Violence against women and girls is a silent crime in our society; it’s both a cause and consequence of gender inequality; a means of social control that maintains unequal power relations between women and men and reinforces women’s subordinate status. Acid attacks are one form of violence that has life- changing consequences for the victim.

Attacks using acid and other corrosive substances have been reported as a new modality of violence that affects thousands of victims; the truth is that women have been suffering from these attacks for many years.

Commonly associated with south Asian countries and communities, this crime is not limited by geography. According to The Legal Medicine Institute, in Colombia more than 1000 attacks have been recorded in the last decade – by far the highest in the continent – but this is not reported by mainstream media, and the voices of the victims are somewhat forgotten.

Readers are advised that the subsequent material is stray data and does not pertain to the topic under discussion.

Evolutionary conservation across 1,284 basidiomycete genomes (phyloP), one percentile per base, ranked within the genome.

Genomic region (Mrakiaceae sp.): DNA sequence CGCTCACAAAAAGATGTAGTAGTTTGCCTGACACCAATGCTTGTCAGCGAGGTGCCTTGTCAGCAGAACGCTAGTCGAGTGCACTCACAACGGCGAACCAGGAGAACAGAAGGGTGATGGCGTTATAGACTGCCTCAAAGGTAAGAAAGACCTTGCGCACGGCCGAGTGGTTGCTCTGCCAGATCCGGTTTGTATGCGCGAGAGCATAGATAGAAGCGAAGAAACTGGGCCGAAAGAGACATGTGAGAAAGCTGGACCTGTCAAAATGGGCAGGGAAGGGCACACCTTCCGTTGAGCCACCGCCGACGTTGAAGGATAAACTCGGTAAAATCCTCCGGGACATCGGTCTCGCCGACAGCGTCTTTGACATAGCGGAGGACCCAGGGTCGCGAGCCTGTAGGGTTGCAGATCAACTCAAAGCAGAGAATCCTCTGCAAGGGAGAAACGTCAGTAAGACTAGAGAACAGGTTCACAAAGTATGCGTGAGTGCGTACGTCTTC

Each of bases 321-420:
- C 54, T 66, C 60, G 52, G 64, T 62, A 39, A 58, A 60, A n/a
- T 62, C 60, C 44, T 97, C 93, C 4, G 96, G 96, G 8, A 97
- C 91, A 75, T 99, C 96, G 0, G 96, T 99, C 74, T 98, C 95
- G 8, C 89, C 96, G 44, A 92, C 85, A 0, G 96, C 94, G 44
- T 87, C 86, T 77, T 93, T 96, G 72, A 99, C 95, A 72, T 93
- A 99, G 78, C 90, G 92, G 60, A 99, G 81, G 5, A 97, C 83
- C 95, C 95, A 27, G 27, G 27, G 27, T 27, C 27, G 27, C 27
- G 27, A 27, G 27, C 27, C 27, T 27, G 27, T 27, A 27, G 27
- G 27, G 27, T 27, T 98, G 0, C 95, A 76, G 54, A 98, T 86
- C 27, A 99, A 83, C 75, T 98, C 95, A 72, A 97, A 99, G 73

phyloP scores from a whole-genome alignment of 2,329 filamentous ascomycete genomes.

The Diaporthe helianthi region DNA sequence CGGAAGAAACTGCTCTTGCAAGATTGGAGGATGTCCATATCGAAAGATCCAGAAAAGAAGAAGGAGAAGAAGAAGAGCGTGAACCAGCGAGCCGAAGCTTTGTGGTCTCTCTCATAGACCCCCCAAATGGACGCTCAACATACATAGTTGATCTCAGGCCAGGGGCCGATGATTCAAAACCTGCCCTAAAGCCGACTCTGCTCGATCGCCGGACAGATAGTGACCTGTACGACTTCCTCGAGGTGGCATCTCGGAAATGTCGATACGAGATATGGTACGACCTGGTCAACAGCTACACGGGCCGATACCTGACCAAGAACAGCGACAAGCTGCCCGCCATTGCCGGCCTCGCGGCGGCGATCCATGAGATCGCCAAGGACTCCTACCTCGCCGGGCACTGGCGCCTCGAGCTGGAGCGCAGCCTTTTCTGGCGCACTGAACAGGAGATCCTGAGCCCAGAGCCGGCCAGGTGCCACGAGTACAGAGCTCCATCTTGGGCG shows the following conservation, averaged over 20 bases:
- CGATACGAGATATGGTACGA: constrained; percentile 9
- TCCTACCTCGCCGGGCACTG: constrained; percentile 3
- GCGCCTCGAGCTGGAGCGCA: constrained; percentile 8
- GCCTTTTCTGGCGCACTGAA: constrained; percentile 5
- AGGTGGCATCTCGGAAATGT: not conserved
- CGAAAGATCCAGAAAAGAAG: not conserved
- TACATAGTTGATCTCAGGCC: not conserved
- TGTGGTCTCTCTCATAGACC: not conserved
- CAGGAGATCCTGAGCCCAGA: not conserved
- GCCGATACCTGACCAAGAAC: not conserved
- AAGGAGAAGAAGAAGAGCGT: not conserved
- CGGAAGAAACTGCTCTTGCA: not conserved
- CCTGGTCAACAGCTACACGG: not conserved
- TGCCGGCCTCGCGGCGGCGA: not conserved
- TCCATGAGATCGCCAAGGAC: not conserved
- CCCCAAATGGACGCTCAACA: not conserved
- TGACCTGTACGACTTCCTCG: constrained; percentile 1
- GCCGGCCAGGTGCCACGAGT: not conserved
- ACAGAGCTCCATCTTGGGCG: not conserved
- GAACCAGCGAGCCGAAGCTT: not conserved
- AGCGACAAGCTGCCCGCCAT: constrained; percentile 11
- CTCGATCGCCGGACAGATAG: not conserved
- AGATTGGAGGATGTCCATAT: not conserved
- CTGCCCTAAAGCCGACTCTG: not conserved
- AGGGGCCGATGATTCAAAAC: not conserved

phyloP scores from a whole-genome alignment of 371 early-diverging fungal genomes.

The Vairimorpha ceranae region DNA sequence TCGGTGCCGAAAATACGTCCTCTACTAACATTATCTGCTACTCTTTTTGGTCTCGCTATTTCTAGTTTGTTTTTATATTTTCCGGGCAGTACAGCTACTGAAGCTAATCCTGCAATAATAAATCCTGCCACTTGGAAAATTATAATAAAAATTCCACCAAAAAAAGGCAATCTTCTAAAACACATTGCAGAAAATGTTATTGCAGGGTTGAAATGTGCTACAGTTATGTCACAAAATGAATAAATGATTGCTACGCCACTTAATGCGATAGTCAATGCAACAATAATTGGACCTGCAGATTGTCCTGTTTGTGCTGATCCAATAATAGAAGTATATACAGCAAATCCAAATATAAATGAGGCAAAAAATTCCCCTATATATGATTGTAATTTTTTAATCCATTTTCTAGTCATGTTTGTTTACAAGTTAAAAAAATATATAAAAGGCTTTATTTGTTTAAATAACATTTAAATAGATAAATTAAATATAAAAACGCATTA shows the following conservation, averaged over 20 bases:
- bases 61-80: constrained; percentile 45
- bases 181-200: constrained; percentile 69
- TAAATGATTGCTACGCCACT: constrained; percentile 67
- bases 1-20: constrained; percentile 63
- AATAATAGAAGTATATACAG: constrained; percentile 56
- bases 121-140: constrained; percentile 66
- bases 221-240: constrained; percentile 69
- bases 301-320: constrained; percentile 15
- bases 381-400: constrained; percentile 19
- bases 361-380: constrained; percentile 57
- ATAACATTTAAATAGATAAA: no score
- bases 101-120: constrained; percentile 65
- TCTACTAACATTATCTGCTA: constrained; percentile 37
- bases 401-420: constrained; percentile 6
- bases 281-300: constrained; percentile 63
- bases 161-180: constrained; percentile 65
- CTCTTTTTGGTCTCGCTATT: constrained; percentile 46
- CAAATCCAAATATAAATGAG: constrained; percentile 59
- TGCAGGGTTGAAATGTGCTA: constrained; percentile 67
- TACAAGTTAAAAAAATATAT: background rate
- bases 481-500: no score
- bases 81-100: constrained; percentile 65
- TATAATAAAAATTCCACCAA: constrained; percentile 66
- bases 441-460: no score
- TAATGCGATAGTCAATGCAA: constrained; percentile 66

Acid-attack survivors in Colombia are predominantly women, attacked by jealous partners, resentful neighbors or even at random. Until recently, attacks were treated as cases of domestic violence carrying shorter sentences and few convictions have been made. A new law passed in 2016 by Colombia’s President aims to ensure that those convicted of carrying out acid attacks will serve between 12 and 50 years in prison, depending on the severity of the wounds.
‘Facing Up: Acid Attacks In Colombia’ sets out to document the lives of women survivors of acid attacks in Colombia. This project offers an intimate view into the complexity of the issues these survivors are dealing with and the life-changing consequences that these attacks have brought on them: from undergoing painful and extensive surgery while juggling a family and work, to living in perpetual fear, to women fighting to bring their attackers to justice, but all of them struggling to find their place in society following the attacks.